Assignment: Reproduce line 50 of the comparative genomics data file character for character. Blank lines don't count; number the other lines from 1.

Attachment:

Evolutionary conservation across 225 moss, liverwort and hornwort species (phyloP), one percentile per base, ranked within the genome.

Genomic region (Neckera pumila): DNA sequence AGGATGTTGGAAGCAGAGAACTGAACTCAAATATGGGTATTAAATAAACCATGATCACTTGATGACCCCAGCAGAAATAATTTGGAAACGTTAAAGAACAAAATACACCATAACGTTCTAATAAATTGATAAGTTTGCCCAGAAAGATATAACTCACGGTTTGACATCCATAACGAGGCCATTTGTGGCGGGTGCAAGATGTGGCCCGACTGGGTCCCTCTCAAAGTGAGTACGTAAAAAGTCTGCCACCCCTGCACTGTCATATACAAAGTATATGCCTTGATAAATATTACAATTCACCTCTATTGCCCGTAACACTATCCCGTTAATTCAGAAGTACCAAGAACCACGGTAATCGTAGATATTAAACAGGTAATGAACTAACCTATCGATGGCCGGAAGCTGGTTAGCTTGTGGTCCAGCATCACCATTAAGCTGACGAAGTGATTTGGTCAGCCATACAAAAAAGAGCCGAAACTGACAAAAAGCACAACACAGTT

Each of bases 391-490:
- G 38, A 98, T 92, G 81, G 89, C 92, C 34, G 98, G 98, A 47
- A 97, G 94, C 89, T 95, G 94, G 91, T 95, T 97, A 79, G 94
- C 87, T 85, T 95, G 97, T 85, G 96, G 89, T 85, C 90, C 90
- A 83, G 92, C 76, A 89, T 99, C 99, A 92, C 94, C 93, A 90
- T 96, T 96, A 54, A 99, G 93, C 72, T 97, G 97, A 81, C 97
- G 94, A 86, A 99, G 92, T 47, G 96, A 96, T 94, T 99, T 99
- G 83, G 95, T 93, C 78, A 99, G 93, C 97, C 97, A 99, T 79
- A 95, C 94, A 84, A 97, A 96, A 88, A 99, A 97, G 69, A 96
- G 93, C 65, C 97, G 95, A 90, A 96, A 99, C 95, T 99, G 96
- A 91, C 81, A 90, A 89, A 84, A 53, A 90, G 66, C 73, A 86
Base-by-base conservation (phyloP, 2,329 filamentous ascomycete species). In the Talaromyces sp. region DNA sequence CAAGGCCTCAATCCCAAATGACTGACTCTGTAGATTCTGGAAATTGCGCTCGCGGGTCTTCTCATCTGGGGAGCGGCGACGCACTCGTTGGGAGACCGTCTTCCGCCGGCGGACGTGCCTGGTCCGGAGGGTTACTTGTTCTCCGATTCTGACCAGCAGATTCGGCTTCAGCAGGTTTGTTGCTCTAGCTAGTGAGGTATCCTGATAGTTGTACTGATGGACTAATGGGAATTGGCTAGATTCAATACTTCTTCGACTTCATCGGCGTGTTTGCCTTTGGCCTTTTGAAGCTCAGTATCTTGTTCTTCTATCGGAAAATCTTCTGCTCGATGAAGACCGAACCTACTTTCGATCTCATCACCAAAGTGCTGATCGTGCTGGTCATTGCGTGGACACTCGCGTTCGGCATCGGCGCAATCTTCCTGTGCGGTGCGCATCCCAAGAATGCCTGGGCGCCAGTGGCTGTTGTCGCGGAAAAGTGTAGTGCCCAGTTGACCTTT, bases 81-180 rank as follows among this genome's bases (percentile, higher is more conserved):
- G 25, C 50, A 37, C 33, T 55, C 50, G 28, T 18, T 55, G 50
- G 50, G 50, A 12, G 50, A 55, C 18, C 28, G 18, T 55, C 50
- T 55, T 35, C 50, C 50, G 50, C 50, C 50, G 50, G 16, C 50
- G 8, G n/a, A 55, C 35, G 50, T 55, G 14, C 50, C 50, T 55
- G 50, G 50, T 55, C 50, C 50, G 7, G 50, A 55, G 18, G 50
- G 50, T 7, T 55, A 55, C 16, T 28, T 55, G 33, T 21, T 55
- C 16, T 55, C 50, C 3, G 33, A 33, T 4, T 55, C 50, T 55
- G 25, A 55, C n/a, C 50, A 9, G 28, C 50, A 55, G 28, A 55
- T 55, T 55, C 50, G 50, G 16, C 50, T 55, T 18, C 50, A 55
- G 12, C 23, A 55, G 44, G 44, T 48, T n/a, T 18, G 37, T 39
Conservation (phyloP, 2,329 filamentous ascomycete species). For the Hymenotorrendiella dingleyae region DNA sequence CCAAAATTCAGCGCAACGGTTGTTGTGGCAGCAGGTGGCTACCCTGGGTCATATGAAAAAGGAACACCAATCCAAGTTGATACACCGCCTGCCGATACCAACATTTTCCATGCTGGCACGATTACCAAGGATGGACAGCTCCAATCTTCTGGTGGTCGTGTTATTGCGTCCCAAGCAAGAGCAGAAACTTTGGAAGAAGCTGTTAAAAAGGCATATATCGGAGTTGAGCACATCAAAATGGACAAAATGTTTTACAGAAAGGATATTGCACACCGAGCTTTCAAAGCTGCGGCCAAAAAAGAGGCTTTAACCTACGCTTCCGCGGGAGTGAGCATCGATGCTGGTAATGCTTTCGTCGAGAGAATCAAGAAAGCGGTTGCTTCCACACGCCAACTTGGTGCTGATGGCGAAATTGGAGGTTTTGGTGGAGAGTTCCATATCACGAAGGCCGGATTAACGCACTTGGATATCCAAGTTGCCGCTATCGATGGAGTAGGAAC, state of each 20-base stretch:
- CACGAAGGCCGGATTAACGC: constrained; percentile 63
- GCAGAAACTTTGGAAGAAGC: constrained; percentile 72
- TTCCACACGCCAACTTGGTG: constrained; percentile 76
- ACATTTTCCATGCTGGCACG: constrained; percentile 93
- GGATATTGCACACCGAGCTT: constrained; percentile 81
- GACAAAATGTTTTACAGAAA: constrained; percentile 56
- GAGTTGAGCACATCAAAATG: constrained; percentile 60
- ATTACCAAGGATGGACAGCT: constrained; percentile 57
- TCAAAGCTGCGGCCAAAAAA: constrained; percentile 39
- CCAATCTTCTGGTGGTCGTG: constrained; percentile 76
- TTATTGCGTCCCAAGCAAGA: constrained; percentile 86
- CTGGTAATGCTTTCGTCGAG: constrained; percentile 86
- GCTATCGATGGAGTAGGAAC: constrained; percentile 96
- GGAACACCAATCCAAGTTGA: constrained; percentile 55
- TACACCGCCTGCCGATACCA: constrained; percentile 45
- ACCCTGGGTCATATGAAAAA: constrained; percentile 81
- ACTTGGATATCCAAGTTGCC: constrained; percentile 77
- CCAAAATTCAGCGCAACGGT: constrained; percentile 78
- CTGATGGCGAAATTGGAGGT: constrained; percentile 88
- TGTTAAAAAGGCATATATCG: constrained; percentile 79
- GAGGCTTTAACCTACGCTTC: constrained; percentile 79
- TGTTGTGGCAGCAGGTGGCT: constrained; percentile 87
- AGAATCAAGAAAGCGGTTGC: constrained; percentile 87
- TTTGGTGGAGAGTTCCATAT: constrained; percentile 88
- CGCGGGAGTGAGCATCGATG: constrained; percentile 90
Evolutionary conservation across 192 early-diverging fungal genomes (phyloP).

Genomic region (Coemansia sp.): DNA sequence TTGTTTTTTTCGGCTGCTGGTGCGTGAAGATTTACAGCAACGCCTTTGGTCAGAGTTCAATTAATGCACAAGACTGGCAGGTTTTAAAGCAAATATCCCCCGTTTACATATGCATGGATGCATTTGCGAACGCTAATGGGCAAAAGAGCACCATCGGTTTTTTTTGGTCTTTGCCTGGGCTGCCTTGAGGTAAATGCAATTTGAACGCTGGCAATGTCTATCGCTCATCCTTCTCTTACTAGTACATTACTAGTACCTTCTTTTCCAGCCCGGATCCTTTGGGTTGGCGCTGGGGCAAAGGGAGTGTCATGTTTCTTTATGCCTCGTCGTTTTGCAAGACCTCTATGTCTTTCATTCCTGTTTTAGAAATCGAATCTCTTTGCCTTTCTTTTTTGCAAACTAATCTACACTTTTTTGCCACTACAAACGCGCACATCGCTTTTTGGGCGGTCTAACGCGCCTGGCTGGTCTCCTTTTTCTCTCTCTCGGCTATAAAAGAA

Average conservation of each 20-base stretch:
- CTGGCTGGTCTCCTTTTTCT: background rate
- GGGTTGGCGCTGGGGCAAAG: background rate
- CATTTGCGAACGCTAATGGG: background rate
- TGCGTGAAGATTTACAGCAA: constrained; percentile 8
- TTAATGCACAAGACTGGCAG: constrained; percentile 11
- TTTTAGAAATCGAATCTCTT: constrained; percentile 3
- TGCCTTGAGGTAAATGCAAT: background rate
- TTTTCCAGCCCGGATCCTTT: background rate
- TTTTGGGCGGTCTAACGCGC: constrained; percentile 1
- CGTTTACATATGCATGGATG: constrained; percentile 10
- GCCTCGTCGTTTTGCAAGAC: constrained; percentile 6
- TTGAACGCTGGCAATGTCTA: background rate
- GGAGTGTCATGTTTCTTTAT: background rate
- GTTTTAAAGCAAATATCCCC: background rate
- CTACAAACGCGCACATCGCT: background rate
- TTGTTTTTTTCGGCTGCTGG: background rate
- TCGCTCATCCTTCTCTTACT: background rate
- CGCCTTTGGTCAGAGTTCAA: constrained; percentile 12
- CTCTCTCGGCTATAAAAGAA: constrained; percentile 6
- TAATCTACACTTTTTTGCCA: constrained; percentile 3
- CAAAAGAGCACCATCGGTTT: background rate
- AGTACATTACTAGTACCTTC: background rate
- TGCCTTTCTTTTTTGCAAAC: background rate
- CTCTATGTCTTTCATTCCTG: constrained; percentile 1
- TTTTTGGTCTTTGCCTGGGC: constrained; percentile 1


- CGCGGGAGTGAGCATCGATG: constrained; percentile 90